Nature Canada

Grasslands Lobby Swaying Ottawa

Image of Stephen Hazell

Stephen Hazell
Director of Conservation
and General Counsel

Nature Canada teamed up with Saskatchewan-based nature groups in Ottawa last week to lobby for a pause in the transfer of important grasslands to the Saskatchewan government. Nature Canada, Nature Saskatchewan, Public Pastures Public Interest, and CPAWS Saskatchewan are all arguing that the 27 remaining federal managed community pastures in Saskatchewan should not be transferred until a nature protection plan is in place (the Saskatchewan government has stated that, once transferred, these lands would be sold off subject only to a “no-break, no-drain” conservation easement).

Federal management of these prairie grasslands has meant stronger protection for threatened and endangered species, conservation of soil and water, and continued sequestration of greenhouse gases. The previous federal government wrongly decided in 2012 to eliminate the Prairie Farm Rehabilitation Administration (PFRA) and transfer one million hectares of grasslands without any plan to protect species at risk or ensure sustainable ranching.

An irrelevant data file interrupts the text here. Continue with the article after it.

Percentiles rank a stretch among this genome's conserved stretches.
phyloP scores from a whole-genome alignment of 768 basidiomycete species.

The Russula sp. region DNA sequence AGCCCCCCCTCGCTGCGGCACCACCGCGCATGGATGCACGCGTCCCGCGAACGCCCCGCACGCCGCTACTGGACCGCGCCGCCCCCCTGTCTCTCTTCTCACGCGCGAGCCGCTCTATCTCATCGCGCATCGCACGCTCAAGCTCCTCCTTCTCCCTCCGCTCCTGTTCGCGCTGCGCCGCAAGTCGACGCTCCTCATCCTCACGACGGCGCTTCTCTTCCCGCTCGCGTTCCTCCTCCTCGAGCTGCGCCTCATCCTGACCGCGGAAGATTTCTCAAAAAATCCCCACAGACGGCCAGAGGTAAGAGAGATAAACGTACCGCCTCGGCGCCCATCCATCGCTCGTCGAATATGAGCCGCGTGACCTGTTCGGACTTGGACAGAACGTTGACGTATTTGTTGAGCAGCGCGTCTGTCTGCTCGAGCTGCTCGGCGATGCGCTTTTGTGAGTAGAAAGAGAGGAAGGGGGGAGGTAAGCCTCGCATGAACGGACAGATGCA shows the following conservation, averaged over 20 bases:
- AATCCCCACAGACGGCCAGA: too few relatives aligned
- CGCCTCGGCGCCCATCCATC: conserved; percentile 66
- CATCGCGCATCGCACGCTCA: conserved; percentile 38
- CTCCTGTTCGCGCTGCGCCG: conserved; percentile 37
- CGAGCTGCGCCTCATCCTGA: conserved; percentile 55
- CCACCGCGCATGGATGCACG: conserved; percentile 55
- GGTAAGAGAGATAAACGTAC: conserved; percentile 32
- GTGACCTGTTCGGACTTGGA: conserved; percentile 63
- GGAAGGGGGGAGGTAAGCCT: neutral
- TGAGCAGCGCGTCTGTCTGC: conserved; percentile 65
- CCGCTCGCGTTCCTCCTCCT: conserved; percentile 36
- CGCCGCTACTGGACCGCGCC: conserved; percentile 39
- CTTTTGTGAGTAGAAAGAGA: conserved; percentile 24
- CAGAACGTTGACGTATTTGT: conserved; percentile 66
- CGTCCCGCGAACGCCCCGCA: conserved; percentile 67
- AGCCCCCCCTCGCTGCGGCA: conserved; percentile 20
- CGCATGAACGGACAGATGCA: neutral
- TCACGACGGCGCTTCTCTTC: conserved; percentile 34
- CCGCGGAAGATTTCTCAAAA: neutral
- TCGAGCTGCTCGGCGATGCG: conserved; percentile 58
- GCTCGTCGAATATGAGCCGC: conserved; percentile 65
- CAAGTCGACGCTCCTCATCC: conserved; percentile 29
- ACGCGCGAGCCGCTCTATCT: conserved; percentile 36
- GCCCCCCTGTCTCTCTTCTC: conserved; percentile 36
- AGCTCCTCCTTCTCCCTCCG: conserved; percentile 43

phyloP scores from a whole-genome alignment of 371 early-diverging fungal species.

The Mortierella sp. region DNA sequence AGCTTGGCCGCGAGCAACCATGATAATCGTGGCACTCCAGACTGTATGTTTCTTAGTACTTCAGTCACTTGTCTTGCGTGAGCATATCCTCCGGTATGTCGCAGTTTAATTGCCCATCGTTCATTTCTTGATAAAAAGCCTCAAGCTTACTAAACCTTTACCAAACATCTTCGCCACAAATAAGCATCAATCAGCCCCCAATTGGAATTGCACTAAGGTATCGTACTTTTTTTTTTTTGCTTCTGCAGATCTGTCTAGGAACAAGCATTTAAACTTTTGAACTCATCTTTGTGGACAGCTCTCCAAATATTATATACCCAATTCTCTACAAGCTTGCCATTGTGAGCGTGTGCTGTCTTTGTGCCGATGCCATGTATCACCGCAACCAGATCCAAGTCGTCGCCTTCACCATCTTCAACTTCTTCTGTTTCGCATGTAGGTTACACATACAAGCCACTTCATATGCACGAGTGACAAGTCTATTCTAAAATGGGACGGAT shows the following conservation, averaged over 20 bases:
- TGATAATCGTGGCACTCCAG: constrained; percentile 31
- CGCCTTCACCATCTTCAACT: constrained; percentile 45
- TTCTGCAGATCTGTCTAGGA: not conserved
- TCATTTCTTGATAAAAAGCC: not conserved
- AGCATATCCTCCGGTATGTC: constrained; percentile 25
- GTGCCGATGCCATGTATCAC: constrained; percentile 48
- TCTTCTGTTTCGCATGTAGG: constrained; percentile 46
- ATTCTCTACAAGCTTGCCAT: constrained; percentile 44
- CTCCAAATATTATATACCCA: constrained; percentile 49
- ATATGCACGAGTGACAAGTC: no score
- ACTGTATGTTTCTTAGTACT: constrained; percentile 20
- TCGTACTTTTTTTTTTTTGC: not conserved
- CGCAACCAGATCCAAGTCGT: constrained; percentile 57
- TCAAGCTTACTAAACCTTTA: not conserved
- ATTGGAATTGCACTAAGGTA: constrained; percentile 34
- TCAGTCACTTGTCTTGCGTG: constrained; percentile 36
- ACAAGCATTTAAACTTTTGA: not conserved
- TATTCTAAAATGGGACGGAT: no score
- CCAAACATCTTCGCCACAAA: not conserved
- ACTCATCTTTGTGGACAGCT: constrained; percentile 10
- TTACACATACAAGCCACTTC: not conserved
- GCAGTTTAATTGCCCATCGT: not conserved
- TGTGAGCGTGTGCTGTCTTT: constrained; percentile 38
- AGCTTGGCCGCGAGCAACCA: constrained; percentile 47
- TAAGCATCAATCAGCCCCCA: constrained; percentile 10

From left to right: Stephen Hazell, Rick Ashton, Trevor Herriot, and Gord Vaadeland.

From left to right: Stephen Hazell, Rick Ashton, Trevor Herriot, and Gord Vaadeland.

Based on our meetings with advisors to Environment Minister Catherine McKenna and Agriculture Minister Lawrence MacAulay and senior civil servants, it seems that the new Liberal government is at least listening. Any pause on transfers of these federally managed grasslands should be part of a strategy to conserve native grasslands across the prairies by supporting positive stewardship practices by ranchers and nature groups on private lands as well as establishing protected areas such as National Wildlife Areas.

Grasslands are one of the most imperiled ecosystems in Canada. PFRA grasslands include almost all the best remnants of mixed-grass prairie in Canada, providing critical habitat for at least 31 species at risk such as: Greater Sage Grouse, Burrowing Owl, Swift Fox, and Ferruginous Hawk. These grasslands also provide an important carbon sink for greenhouse gas emissions.

[button link=”″ size=”medium” target=”_self” color=”orange” lightbox=”false”]You can help protect these grasslands by signing our petition![/button]

As well, you can also learn more about critical grasslands and other wilderness places to save here.

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